Underage sex trafficking is everywhere local law enforcement looks, but will their budgets hold out?
Published: February 8, 2012
On any given day, the 19-year-old takes to the streets, turning tricks for cash to feed her heroin habit. She's long bounced between sex work, jail, and unsuccessful stints in treatment.
Melissa Lujan, an HIV and AIDS outreach worker who makes her rounds delivering condoms and bleach kits to the city's call girls, says the girl's a wreck: doped up and difficult. "She's only 19 years old now and she's absolutely a mess. A complete mess," Lujan says as we drive through the city's West Side.
Lujan says she's put out calls to clinics and shelters across the city to see where she might be able to place her if she is ever willing to accept help. "All the response I got was, 'Oh, we know her. She's a very difficult client. Good luck.' Then, click."
Driving across the city, Lujan sighs with every sex worker she spots. If the 19-year-old is difficult, it's no wonder. Lujan says the girl was forced into sex work as a child by a mother who sold her to neighborhood men to feed her own addiction. The girl contracted HIV and hepatitis C by the time she was 13. "You hear the same thing again and again: gang affiliated, mom's an addict, father's an addict, parents were incarcerated," Lujan says. "We view these girls as just your average prostitutes now."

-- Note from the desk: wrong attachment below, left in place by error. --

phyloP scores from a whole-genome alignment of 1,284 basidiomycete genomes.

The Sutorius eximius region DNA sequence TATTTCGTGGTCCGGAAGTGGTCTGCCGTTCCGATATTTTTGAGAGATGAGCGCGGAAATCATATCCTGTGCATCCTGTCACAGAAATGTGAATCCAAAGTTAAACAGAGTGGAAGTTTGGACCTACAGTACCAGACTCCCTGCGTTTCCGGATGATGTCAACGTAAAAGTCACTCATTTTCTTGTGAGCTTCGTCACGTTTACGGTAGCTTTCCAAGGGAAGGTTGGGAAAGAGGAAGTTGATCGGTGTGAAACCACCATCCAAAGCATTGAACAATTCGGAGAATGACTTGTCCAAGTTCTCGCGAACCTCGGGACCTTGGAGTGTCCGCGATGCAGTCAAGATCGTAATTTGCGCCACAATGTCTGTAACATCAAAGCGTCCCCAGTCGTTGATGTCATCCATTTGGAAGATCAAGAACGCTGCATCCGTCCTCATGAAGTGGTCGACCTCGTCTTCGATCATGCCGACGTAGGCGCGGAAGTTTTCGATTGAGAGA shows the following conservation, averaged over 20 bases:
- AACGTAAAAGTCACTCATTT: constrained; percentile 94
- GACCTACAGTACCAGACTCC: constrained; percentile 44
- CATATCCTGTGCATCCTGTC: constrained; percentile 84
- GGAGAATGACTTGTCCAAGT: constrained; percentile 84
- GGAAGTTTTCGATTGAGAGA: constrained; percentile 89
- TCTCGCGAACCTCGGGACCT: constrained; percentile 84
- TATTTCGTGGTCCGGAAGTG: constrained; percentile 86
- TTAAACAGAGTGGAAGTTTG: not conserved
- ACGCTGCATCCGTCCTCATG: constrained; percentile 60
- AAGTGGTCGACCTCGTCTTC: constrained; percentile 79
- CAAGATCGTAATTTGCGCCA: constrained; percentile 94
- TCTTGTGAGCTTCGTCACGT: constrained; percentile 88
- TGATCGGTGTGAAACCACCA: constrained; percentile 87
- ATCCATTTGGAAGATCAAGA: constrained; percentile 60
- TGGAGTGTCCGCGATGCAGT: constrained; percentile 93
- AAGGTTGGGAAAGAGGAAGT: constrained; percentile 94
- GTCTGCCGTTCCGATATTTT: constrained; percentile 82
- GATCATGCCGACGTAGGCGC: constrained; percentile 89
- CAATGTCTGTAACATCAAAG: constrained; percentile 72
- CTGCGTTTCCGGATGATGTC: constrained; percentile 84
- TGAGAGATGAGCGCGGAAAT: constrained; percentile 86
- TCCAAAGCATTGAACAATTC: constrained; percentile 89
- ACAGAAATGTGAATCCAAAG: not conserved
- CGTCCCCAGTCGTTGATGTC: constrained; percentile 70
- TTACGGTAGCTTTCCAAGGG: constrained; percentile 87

With a concerted push from state lawmakers over the past three years, led largely by San Antonio's Democratic state Senator Leticia Van de Putte, "trafficking" has become a buzzword of sorts in Texas. With the inaugural meeting of the statewide task force in 2010 and a U.S. Department of Justice-funded Bexar County trafficking task force, officials warned of waves of foreign nationals being hustled across the border and into Texas strip clubs, tea houses, and massage parlors, "stables" of women sold like cattle by heartless pimps (See "Land of the lost," June 16, 2009). Lately, however, their focus has turned closer to home: to local kids bought and sold for sex right under our noses, be it runaways turning tricks to survive or teens kept in line by pimps employing violence and drug addiction. "It should shake you to the core to think that modern day slavery is happening here in our community, in our state," Van de Putte told the Current. Local officials and advocates say they've begun to unravel cases involving young victims that the system should have caught much earlier. Many local children, they fear, continue to be labeled as habitual truants, delinquents, or runaways rather than identified as victims of abuse that are simply trying to survive.
Even in the cases of the only two successful prosecutions of child sex traffickers by the Bexar County District Attorney's Office the teenage girls were rescued not by police department stings or high-profile takedowns but by a juvenile probation officer finally asking the right questions of kids stuck in lockup on unrelated charges. "Two years ago, I wouldn't have known how to go about identifying someone who's a victim of domestic minor sex trafficking," said John Moran, head of the Bexar County Juvenile Probation Department's gang supervision program. "Now we know they were there, in our system, but we just didn't realize it."
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